Metabolic resistance exercise, intended to keep your metabolism charged for up to 36 hours after a workout, may include free weights, weight machines, medicine balls, sandbags or your own body weight to provide resistance. You could get a metabolic resistance workout doing alternate sets of pushups and squats. While aerobic exercise -- running, walking, stair-stepping -- burns calories during your workout, metabolic resistance exercise continues to burn calories afterward.
The U.S. military, including the Navy Seals, helped make weight resistance training popular among the general public. Military fitness trainers discovered that men who performed vigorous resistance training gained strength without bulk. Resistance training became the preferred form of military fitness training because it didn't slow men down as weight lifting tended to do. The success of resistance training in the military -- fit, well-defined bodies -- has enjoyed similar results among ordinary citizens seeking to lose weight and build lean muscle.
Metabolic resistance exercises involve numerous repetitions with little rest between sets. Examples of military-style resistance training include prisoner squats, spiderman pushups and Bulgarian split squats. To perform a spiderman pushup, place your feet high on a wall, or ask a friend to hold you feet while doing pushups. For prisoner squats, place your hands behind your head as you squat as low as you can. Bulgarian split squats involve standing with your legs as far apart as possible and squatting as close to the ground as possible. A workout might include 20 repetitions of the prisoner squat, 20 repetitions of the Bulgarian split squat and 15 repetitions of pushups. Additional exercises such as pullups and close-grip pushups can be added as you gain strength. Keep rests between sets to a minimum, but stop when fatigued. If you're new to metabolic resistance exercise, you can obtain benefits with less intense workouts. You might, for instance, carry small weights while walking.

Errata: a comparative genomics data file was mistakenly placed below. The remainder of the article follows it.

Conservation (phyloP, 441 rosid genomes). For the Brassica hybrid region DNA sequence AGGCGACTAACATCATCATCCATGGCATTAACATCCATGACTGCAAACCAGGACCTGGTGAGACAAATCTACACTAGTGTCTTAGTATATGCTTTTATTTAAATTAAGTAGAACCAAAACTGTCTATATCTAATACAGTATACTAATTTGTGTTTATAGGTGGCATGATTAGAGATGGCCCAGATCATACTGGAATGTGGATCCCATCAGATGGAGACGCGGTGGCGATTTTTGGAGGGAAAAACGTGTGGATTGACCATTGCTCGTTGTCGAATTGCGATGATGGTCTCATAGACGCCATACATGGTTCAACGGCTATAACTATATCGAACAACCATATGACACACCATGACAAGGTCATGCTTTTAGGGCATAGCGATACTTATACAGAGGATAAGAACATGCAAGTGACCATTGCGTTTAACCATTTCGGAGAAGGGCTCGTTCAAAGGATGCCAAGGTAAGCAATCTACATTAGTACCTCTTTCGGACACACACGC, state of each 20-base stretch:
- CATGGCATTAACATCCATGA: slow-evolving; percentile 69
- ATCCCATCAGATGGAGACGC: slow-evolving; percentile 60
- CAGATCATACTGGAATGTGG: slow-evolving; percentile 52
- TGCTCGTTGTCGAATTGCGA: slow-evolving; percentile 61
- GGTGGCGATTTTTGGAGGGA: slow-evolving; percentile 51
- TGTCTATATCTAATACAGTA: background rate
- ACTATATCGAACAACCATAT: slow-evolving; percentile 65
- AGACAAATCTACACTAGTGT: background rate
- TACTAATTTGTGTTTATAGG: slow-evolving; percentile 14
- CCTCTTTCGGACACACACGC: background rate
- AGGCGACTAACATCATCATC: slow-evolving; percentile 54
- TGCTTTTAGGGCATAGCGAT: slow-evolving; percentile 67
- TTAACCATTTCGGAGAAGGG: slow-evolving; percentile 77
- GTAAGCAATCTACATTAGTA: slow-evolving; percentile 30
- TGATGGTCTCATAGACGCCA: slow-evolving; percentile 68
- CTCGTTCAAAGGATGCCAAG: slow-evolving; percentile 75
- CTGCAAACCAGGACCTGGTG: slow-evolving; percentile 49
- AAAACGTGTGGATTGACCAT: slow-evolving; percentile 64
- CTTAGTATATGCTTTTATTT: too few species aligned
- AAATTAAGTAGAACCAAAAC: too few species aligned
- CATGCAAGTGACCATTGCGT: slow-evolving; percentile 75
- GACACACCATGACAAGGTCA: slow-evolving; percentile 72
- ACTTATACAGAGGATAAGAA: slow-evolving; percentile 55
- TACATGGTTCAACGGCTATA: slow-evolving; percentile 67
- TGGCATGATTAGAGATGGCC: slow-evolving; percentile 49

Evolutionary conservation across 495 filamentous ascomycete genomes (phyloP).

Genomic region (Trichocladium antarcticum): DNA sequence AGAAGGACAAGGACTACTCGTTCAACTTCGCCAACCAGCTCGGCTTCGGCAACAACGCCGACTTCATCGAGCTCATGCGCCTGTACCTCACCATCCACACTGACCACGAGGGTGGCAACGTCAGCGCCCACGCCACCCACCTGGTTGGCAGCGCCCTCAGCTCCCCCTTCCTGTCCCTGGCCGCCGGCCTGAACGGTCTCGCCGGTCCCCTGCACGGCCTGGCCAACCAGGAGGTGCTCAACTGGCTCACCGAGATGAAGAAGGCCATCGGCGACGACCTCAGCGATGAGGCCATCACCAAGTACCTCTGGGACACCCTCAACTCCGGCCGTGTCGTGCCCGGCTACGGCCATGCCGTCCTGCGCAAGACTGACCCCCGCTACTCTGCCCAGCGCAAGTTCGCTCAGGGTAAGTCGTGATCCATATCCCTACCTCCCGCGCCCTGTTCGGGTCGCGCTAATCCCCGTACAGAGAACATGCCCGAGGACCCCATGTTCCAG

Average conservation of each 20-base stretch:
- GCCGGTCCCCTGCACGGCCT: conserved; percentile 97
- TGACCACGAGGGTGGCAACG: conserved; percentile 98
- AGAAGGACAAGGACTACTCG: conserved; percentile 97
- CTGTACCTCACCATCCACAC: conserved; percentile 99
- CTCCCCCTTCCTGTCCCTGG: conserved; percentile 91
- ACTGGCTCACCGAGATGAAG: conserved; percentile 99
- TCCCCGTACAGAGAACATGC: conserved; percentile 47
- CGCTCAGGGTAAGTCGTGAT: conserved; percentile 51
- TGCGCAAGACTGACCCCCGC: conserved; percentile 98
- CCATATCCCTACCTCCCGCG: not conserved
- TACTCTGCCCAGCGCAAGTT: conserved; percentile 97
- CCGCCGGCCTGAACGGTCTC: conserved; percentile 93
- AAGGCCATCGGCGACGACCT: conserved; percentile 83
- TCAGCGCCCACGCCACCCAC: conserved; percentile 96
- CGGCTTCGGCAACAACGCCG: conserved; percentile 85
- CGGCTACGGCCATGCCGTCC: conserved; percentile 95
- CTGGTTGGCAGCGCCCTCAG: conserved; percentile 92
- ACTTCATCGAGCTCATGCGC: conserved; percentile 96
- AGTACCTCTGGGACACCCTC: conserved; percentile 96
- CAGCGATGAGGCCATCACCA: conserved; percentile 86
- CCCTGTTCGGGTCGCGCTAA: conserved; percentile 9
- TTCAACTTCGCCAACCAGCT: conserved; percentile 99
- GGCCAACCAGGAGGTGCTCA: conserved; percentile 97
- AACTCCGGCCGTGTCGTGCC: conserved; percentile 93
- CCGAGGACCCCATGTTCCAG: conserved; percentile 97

Type 2 Diabetes
Metabolic resistance training may provide benefits to people with type 2 diabetes. A study led by Salameh Bweir, a professor of allied medical sciences at Jordan's Hashemite University, found that metabolic resistance exercise proved more effective than aerobic exercise in lowering blood sugar levels. Cardio exercise lowered HbA1C count only half as much as did metabolic resistance exercise, according to the study, published in the December 2009 issue of "Diabetology and Metabolic Resistance Syndrome." The study did find that metabolic resistance raised participants' blood pressure levels and advised that people with high blood pressure be monitored during resistance training.
Metabolic resistance exercise may also benefit people suffering from sarcopenia and frailty syndrome. Sarcopenia, the loss of muscle mass with aging, often progresses to the point at which a person cannot walk or maintain balance. Metabolic resistance training performed two to three times a week may slow the progression of the condition. Frailty syndrome includes skeletal weakness and muscle mass deterioration. Senior citizens may also benefit from metabolic resistance exercises but should approach them slowly.